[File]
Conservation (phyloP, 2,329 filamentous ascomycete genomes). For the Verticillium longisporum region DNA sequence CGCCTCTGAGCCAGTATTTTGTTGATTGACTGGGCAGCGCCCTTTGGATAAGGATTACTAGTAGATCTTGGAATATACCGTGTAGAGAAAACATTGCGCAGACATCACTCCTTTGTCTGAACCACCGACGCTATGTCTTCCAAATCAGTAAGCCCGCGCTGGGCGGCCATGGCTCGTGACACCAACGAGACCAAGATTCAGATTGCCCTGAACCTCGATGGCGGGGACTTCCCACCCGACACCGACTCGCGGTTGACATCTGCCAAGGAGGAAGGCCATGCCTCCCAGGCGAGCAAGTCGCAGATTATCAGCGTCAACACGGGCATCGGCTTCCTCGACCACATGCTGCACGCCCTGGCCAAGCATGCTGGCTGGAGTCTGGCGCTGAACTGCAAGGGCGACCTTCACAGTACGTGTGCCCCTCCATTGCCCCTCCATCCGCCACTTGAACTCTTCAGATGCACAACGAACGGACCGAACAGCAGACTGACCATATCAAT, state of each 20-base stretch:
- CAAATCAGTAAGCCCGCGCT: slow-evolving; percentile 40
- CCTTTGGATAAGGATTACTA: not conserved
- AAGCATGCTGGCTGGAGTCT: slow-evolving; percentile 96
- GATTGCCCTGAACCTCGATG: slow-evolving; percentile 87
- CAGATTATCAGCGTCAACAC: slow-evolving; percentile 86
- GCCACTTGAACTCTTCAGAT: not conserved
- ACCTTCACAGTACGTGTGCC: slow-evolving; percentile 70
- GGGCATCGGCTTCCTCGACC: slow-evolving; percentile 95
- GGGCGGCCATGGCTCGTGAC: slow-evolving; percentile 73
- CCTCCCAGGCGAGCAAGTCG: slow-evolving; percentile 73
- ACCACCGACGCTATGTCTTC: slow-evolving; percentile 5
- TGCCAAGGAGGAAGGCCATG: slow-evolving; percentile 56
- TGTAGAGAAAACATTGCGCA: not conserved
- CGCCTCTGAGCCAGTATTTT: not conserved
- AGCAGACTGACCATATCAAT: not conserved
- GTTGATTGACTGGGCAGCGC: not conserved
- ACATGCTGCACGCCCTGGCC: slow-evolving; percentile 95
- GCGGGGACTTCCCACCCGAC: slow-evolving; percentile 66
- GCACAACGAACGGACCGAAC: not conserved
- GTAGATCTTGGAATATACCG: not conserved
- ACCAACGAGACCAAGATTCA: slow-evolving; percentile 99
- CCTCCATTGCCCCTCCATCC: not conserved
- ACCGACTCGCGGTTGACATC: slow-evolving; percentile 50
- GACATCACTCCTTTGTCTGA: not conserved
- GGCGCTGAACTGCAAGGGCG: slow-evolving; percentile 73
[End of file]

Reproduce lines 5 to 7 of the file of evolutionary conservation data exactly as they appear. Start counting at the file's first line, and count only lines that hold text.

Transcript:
- GATTGCCCTGAACCTCGATG: slow-evolving; percentile 87
- CAGATTATCAGCGTCAACAC: slow-evolving; percentile 86
- GCCACTTGAACTCTTCAGAT: not conserved